Gunnedah by Neil Murray
This piece was published in the Melbourne Age as
"Gunnedah Dreaming" on 3rd July 2004.

In December, it is a normal for the heat to be building inland. If you head north west from the coast, sooner or later you'll strike dry, parched country and familiar dusty towns.

Under any shady tree in any of them you can find people who are still close to the earth.

I walked over the stars of Tamworth - their gold names were embedded in the sidewalk theme park of a dinky-di Nashville/Hollywood transplanted from America.

I took my songs further on to Gunnedah, to where Dorothy McKellar had spent holidays in her youth.

From a hot tiny room upstairs in a local pub, with no fridge, no aircon and no phone, I can taste her sunburnt country. She was born into landed gentry and was nineteen and virginal when she composed that ode to Australia. How could she know how ravaged it really was?

She painted a picture postcard- notable in it's absence of living creatures, indigenous or otherwise. It struck a national chord because white people could identify with a view of the land from a romantic
distance. They didn't include themselves in it, they were separate from it - admiring or fearing it, but not a part of it. And thus being separate they could do what they willed to it. For most, the
land was an adversary that had to be tame.

We learnt Dorothy McKellars "My country" in school, and chanted it like a mantra for our homeland. No other description was on offer. We sang God save the Queen too. No other song was on offer.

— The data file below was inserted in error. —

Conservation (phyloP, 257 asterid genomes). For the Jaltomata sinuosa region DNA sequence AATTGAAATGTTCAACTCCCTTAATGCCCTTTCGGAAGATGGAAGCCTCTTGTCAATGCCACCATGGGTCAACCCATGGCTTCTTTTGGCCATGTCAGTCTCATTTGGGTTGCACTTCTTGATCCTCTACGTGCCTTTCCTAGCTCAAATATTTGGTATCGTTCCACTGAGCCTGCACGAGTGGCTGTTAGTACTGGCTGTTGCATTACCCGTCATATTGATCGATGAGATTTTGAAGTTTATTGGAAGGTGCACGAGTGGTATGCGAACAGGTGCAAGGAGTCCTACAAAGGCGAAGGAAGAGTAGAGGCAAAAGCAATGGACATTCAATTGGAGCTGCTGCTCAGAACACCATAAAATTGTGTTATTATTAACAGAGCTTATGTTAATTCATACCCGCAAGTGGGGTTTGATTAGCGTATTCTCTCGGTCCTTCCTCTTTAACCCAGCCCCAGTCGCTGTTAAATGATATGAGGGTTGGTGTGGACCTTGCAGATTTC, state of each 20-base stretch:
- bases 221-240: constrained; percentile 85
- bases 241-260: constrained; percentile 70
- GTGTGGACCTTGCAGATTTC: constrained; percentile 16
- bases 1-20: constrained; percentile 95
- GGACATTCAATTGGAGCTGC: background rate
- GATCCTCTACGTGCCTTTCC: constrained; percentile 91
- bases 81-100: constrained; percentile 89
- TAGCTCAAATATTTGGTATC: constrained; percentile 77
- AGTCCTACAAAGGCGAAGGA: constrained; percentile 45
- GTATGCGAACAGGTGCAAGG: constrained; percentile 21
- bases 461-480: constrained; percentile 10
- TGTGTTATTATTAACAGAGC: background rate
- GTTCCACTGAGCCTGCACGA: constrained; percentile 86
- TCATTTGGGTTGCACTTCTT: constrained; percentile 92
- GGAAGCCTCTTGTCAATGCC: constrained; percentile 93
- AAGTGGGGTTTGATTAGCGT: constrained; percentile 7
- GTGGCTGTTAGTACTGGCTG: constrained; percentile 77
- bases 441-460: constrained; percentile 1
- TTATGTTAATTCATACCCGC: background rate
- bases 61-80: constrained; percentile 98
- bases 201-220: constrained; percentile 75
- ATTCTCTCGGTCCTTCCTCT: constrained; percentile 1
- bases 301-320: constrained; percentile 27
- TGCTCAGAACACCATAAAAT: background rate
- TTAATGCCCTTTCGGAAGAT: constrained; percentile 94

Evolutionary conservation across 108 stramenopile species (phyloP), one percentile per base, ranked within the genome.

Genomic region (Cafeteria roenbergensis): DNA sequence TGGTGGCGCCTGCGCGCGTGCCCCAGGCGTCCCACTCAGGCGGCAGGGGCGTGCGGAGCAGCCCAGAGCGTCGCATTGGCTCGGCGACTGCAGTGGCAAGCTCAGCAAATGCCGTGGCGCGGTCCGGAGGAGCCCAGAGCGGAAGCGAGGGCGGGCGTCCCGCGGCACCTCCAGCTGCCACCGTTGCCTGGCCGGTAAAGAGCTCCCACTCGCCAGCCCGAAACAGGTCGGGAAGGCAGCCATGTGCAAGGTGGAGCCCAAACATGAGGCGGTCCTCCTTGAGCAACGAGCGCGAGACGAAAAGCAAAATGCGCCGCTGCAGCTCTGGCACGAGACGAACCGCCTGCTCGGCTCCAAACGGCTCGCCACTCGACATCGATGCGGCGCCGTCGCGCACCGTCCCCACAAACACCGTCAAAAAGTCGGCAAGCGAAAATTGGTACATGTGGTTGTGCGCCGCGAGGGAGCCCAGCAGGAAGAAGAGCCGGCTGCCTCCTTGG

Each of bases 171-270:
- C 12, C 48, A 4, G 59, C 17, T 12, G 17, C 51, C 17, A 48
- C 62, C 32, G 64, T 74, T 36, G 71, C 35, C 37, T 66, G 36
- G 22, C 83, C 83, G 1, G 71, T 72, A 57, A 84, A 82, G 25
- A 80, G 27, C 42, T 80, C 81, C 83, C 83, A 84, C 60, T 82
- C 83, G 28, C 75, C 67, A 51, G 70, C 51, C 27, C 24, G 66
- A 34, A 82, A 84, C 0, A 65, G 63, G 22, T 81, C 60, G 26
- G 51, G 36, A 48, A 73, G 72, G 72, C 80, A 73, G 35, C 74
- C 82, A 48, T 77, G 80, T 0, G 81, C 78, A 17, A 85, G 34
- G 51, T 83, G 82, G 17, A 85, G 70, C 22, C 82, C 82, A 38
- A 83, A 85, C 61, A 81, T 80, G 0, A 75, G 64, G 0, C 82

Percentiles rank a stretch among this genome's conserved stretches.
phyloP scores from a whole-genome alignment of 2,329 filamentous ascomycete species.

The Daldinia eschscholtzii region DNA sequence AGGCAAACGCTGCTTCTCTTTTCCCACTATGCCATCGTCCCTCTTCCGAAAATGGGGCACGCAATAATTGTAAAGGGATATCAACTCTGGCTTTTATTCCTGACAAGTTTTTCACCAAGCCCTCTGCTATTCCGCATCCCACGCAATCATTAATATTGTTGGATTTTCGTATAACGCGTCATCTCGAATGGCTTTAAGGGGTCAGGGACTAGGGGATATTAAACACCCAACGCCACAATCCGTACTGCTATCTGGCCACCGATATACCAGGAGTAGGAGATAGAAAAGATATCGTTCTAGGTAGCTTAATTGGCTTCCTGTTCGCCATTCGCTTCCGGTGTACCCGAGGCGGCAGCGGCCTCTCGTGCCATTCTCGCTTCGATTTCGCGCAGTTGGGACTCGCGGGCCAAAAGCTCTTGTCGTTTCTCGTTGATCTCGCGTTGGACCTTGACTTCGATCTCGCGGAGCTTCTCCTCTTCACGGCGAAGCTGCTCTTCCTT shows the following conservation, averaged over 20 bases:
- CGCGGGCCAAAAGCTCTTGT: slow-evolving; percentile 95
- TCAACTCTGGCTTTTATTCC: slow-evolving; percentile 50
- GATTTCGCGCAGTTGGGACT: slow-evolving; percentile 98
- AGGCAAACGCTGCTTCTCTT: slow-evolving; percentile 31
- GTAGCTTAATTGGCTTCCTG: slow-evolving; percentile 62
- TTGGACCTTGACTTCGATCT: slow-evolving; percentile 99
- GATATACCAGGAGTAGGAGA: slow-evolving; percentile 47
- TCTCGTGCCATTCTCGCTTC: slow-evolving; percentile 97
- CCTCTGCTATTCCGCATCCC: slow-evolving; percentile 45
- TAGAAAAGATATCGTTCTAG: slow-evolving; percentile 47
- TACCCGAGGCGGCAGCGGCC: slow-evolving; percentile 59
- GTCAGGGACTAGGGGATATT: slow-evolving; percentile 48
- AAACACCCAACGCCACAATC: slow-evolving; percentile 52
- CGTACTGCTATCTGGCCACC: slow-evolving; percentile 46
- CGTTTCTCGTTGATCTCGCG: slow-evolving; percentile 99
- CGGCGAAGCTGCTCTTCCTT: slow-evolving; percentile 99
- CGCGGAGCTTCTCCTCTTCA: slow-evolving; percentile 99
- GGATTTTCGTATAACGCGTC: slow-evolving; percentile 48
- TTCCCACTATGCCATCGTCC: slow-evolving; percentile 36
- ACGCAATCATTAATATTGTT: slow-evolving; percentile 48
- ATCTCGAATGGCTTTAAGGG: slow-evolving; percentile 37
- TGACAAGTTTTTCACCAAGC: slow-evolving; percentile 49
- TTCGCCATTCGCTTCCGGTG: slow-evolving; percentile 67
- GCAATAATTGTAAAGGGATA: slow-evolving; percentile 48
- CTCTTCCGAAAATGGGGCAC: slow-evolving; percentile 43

Dorothy never married. She eventually sought comfort in the bottle and would remain a symbolic bride to her country, though she spent too much time abroad to really know it. I don't know if she ever joined in a blackfellas flagon party, but I'd like to imagine that if she had it might have been the making of her.

The grizzled white blokes in the front bar of this town are the same as you find anywhere. They all go against the grain of the land. And they all die harder for it.

The blackfellas turn up on foot or in old cars packed with blankets and belongings. They still walk the streets as if it's a creek bed and when they sit in the parks they sit at ease on the ground.

The mainstream will never have me now. I committed the cardinal frontier sin. I turned "injun". I threw my lot in with the blackfellas. It rankles and irks - when you play for the wrong team. They don't understand it. Both sides said, "you're white" I couldn't produce that perfect picture. My landscapes were full of murder and rape, drunks and destruction, stolen children, cultural genocide, species extinction, degradation of land and waterways.

In Gunnedah tonight I expect not to pull a crowd. Like the last place, and the place before that. Where might a few scattered souls wish to hear any of this? I don't blame them.

I guess I'll keep going down the road. Fold myself into these hills, these plains and gullies. Anywhere is good enough to lie down. May the first dark face know me.